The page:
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c.
The table shows the average total cost. Graph omitted. Average total cost is U-shaped.
When quantity is low, average total cost declines as quantity rises; when quantity is high,
average total cost rises as quantity rises.
d.
If we assume your opportunity cost of time is evenly divided within the hour from the
second to the third hour, then the marginal cost of the 20
th
fish is 1 (bait) + 10/6 (since you
catch 6 fish between the 2
nd
and the 3
rd
hour) = 2.67.
Similarly the marginal cost of the 29
th
fish is 1 + 10/2 = 6.
Marginal cost rises with the quantity of output produced, reflecting the
property of diminishing marginal product.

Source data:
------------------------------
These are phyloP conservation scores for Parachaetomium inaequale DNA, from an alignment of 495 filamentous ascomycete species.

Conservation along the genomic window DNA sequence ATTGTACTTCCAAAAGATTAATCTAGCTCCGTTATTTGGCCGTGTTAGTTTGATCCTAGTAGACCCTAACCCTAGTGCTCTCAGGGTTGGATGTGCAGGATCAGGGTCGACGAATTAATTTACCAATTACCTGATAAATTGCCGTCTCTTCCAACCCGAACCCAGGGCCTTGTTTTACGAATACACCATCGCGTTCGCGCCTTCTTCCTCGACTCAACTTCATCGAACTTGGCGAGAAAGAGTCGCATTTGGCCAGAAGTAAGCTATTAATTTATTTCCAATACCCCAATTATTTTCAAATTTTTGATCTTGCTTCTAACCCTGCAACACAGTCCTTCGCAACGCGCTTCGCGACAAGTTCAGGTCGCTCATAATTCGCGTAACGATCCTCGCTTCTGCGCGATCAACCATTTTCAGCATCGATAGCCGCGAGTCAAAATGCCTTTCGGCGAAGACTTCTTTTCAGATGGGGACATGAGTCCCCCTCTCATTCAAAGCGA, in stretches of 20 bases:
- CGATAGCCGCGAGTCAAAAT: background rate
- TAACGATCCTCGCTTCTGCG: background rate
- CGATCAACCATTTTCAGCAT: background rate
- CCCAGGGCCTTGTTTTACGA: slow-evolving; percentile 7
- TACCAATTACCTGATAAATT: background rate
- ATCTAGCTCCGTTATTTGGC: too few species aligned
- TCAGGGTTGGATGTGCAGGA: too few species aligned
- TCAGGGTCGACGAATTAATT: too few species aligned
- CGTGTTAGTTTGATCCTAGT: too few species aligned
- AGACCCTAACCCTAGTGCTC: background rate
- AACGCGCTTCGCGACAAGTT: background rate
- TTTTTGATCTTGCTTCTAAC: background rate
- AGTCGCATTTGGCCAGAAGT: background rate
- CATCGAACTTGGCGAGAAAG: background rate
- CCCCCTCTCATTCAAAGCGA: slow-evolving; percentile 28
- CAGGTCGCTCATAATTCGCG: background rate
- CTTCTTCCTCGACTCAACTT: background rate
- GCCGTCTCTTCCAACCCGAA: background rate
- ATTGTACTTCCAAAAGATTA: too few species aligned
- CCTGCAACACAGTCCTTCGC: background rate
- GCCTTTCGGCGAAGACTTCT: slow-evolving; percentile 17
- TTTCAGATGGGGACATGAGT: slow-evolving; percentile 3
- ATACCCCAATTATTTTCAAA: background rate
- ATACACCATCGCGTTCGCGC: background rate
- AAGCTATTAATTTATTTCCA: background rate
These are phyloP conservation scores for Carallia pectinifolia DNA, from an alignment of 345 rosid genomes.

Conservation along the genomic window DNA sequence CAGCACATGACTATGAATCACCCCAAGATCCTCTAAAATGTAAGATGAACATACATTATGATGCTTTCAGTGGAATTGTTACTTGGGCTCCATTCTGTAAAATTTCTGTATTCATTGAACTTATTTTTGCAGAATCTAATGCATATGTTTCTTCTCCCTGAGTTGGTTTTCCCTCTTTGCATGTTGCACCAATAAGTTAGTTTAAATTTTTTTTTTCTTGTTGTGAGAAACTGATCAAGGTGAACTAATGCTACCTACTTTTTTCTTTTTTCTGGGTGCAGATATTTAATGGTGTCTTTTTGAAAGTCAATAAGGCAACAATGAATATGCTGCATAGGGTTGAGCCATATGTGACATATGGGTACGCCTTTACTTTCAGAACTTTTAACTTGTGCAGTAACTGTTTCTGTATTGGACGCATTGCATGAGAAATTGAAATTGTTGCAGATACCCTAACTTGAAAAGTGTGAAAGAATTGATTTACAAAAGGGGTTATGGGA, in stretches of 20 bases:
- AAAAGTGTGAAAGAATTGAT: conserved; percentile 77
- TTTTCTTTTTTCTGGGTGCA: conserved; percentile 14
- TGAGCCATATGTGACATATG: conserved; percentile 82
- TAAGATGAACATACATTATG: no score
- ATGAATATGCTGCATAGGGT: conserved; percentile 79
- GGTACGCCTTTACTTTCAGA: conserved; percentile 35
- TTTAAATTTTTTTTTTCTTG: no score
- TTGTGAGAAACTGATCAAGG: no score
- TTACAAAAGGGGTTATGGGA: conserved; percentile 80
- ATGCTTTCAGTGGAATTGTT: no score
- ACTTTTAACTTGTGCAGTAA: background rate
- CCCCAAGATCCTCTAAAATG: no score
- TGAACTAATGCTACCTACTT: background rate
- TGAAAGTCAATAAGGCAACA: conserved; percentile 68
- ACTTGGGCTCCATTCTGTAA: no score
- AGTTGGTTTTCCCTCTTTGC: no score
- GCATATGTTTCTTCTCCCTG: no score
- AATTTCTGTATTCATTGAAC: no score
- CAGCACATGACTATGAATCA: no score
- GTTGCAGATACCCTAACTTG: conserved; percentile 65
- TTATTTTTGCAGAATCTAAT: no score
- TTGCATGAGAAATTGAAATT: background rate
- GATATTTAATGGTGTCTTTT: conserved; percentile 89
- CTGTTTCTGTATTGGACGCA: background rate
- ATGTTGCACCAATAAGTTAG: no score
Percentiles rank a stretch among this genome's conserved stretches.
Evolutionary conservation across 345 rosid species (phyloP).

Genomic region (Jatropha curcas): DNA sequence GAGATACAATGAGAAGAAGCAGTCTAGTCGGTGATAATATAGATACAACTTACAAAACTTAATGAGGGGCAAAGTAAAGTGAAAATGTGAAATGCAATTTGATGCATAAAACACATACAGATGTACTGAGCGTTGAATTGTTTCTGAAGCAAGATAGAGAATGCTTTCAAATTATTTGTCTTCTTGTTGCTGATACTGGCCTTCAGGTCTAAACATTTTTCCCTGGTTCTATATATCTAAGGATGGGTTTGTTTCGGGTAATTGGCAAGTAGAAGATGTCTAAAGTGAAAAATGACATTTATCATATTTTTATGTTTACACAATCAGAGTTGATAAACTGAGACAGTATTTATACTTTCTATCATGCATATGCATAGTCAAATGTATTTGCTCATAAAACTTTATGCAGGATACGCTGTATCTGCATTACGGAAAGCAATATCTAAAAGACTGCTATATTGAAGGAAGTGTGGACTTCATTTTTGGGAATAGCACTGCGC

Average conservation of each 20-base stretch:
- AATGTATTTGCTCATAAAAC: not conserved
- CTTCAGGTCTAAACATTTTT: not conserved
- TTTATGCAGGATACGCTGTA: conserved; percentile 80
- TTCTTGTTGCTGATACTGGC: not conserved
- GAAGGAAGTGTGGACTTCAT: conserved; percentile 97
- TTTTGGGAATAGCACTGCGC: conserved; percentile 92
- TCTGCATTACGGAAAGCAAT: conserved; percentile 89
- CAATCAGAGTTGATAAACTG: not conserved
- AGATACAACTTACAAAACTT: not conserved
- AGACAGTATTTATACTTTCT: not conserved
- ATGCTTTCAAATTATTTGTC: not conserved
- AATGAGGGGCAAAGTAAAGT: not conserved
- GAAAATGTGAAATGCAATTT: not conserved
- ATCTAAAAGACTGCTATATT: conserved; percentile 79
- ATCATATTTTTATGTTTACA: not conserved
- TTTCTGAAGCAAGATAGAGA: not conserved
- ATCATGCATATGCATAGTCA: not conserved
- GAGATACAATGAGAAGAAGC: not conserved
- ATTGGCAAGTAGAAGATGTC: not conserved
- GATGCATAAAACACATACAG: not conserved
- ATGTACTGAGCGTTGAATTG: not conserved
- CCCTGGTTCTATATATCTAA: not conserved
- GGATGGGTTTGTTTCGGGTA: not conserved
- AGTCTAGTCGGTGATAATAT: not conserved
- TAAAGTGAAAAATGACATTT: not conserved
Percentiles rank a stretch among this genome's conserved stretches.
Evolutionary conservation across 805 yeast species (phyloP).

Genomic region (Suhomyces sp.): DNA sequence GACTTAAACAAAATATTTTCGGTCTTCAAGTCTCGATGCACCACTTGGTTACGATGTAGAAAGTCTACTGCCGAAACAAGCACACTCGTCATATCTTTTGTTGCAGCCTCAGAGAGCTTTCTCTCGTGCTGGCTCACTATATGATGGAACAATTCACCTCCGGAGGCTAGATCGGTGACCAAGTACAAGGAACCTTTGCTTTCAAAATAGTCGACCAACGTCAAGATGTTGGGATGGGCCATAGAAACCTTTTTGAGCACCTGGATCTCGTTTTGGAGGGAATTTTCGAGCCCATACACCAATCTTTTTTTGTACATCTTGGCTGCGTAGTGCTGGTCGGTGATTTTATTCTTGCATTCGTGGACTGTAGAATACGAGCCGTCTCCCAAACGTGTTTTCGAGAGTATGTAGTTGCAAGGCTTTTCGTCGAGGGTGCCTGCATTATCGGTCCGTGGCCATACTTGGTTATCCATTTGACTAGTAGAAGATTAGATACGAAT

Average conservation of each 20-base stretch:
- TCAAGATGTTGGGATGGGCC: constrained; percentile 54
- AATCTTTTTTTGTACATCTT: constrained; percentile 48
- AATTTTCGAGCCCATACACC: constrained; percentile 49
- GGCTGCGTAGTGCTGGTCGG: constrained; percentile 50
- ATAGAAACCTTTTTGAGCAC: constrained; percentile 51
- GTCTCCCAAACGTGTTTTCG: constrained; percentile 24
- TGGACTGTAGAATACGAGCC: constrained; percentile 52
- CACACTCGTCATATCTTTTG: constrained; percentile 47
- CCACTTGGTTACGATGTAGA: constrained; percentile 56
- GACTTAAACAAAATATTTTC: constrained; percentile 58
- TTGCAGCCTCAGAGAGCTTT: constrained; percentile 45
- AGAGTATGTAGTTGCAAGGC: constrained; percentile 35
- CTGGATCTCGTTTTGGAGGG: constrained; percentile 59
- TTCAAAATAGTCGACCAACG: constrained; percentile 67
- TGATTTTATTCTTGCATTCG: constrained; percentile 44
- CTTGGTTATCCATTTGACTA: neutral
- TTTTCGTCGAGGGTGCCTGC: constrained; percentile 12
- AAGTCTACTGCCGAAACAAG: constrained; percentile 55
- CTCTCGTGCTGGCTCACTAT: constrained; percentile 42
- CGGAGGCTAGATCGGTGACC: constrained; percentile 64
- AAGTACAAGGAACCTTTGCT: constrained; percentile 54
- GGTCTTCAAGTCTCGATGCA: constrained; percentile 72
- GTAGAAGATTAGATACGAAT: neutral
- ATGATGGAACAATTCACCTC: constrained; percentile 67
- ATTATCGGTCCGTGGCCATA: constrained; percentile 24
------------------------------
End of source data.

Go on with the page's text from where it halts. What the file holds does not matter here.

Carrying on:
e.
To maximise profit you will catch 28 fish. This will give profits of $57.
See the table.
f.
If you continue to fish then to maximise your profits you would catch 10 fish. You would
make a loss of $14.
g.
You would stop fishing if price is less than average variable cost, which is the case for the
second hour. However, if you caught 10 fish you would get revenue of $21, with variable
cost of $20. The price of $2.10 is greater than the average variable cost of $2 so you would

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